Hope the subject was clear. If not...

I have 2 3-way switches on my hallway. If both are in the same position (either off or on) the lights are on. If they are opposite the lights are off. Other than turn one switch upside down, what could be the wiring issue?

Thanks in advance!

  • 4
    That sounds like normal operation to me, are you wanting opposite behavior? I don't see the problem.
    – Tyson
    Apr 15, 2017 at 22:39
  • 2
    3-way switches don't have on/off positions, flipping the switch at either end should cause the state of the light to change, because of that up for on, down for off doesn't apply.
    – Tyson
    Apr 15, 2017 at 22:40
  • 1
    Are you sure you have the description of the problem stated correctly? 3-way switches normally do not have an OFF and an ON position. Instead they can be UP or DOWN if mounted in the common vertical position. There are multiple incorrect ways to wire up 3-way switches but usually these lead to the light being ON with one setting of the switches and light OFF with any other combination of the switch positions. Double check your fault statement and correct if needed. That said it sounds like your switches are working normally.
    – Michael Karas
    Apr 15, 2017 at 22:41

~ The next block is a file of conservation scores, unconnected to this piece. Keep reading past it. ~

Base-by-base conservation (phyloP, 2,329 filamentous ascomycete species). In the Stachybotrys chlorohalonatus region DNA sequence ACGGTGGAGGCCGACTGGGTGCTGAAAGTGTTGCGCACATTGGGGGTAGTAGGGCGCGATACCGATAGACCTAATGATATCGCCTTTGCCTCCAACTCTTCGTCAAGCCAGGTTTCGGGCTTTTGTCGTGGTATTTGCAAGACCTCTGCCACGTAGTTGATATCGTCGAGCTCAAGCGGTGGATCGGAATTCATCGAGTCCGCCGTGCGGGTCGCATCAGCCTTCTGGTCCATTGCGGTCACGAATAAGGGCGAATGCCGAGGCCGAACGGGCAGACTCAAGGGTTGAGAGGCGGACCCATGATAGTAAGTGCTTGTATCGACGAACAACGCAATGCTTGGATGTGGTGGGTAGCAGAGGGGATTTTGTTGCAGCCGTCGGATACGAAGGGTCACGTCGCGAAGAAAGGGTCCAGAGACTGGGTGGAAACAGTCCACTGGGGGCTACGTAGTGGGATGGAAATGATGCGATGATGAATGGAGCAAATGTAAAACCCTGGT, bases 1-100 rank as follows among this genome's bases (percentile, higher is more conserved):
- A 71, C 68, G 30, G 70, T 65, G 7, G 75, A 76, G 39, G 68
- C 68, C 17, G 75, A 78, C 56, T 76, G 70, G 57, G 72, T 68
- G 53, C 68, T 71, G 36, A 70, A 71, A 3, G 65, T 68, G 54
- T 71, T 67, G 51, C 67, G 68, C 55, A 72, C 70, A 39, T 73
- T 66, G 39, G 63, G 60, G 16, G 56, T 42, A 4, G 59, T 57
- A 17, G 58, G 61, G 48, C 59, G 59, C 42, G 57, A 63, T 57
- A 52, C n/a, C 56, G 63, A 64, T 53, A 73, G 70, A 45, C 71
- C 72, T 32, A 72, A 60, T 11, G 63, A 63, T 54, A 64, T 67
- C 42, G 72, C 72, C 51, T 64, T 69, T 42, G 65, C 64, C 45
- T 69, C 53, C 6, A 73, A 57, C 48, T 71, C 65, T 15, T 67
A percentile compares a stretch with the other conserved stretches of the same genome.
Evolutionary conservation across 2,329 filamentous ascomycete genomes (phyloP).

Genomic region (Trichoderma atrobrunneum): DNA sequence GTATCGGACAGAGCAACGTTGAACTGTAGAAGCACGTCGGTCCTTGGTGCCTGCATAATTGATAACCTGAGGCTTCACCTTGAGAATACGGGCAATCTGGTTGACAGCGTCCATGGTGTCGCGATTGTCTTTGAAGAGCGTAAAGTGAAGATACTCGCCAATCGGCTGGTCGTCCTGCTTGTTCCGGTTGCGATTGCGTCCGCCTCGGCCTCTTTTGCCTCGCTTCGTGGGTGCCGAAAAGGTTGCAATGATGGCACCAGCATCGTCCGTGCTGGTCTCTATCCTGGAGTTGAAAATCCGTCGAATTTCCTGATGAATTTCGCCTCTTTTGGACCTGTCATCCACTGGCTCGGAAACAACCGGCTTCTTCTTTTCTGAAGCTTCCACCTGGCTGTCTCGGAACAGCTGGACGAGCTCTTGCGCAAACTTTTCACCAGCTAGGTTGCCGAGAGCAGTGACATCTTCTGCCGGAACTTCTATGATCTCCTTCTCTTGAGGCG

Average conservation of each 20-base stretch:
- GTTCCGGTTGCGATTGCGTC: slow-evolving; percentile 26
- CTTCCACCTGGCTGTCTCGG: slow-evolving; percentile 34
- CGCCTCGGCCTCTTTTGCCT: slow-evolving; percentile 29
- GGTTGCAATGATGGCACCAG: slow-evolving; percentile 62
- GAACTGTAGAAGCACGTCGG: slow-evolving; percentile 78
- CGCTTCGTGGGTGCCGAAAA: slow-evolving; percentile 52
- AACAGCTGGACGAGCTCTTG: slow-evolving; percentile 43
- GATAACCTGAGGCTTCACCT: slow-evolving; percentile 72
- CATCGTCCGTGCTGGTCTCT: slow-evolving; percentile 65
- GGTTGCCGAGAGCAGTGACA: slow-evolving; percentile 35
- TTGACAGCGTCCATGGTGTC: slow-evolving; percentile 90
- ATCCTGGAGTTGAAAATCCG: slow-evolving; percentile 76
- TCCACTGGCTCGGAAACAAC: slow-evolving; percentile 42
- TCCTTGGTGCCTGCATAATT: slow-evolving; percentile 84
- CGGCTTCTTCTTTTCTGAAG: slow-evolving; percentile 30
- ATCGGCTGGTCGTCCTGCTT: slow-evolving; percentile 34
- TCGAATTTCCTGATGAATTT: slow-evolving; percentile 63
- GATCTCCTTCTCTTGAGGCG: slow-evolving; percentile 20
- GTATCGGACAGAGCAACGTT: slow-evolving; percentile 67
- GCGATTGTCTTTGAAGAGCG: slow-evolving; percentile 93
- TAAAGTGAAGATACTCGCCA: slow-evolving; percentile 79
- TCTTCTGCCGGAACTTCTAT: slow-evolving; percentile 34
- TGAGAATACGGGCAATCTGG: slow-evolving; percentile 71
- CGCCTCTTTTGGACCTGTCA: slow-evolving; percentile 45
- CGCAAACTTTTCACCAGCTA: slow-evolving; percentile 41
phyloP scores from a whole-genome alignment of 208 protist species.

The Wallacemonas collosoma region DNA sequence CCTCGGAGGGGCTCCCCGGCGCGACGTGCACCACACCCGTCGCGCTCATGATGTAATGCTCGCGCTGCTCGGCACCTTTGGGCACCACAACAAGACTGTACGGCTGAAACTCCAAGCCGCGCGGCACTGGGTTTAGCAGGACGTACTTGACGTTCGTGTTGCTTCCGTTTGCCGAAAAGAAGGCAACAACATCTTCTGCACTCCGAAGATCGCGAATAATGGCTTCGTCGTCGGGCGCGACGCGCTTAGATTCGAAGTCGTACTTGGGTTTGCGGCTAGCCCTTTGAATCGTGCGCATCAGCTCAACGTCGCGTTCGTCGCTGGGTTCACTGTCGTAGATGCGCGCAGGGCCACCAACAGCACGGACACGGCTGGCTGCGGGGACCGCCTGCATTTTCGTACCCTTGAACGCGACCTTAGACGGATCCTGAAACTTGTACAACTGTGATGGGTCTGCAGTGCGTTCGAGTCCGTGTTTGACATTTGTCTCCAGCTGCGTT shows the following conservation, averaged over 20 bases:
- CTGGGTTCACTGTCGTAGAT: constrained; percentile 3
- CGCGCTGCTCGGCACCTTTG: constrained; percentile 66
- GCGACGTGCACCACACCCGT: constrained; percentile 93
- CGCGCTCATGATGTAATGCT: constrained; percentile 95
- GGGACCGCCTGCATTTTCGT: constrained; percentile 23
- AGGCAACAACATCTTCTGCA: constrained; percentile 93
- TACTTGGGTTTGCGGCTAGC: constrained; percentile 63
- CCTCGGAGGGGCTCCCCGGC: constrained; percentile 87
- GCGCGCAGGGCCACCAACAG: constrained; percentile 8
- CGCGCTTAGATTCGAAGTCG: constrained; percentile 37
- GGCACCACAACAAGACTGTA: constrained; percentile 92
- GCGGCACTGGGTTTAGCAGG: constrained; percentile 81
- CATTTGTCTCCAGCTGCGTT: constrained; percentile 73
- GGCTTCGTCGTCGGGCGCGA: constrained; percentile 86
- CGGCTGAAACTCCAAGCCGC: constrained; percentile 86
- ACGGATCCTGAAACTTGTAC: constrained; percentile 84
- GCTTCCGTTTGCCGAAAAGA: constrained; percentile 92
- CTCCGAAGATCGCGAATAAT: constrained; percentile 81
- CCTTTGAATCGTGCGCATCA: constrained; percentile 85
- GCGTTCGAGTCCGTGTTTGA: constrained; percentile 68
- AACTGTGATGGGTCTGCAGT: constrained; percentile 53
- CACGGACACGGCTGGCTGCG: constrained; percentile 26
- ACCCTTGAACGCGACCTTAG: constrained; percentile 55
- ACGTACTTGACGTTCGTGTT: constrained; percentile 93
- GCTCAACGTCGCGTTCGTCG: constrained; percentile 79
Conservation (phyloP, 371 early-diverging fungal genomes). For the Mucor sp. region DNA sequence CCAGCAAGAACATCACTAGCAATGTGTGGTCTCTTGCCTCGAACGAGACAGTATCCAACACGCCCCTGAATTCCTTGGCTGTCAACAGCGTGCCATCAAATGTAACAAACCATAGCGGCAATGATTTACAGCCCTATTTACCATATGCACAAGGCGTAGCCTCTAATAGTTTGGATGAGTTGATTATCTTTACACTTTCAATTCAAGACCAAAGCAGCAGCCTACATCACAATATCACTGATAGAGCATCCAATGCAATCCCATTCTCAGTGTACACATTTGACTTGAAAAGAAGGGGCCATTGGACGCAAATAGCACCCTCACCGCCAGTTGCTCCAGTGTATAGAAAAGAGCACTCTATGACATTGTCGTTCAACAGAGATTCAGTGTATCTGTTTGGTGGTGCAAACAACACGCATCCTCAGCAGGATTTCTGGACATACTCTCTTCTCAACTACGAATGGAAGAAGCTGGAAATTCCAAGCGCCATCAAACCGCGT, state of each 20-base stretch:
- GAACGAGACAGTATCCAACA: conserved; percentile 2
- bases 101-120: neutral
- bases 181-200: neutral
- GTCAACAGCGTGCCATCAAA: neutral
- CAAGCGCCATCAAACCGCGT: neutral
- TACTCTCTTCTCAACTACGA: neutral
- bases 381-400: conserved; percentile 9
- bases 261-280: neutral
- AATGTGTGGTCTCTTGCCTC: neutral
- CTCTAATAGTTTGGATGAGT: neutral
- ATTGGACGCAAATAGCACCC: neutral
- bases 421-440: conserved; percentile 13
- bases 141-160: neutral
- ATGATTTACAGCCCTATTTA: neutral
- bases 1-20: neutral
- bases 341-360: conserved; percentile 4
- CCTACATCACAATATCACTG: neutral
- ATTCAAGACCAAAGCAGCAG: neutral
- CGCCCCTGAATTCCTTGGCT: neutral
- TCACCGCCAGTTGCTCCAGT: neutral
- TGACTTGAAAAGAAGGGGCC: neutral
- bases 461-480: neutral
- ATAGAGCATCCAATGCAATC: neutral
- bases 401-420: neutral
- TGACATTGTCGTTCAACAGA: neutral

• Thanks all. Basically they are working as an xnor gate instead of an xor gate. If there's no issue with the switch flipped so "top" is down then that fixes my OCD. In all testing both switches will work the lights regales of the setting of the other one. In other words if one is up or down the other will turn lights on and off.
    – Ben
    Apr 15, 2017 at 23:35
  • 1
    Swap the travelers at one of the switches - doesn't matter which one. OCD fixed (for now at least ...).
    – brhans
    Apr 16, 2017 at 4:07

1 Answer 1


This is how 3-ways work

You have described what is utterly normal for 3-ways. If you don't like opposite=off, do as brhans says in his answer that he's about to write. And I'm with you, I do that all the time.

Or go another way with a relay

You can't just use random relays out of the Mouser catalog. However they make mains-wiring-listed relay modules legal for this, and they fit in a junction box knockout or inside a box.

Use a latching relay. This has two coils and a common. Energize one coil, the relay throws on and stays. Energize the other, the relay throws off and stays. Energizing need be only momentary.

You use these with a special momentary SPDT (in other words, a 3-way) switch that lives in the middle position until you push it up or down. Now you can use the 3-way switch wiring to carry common and two coils.

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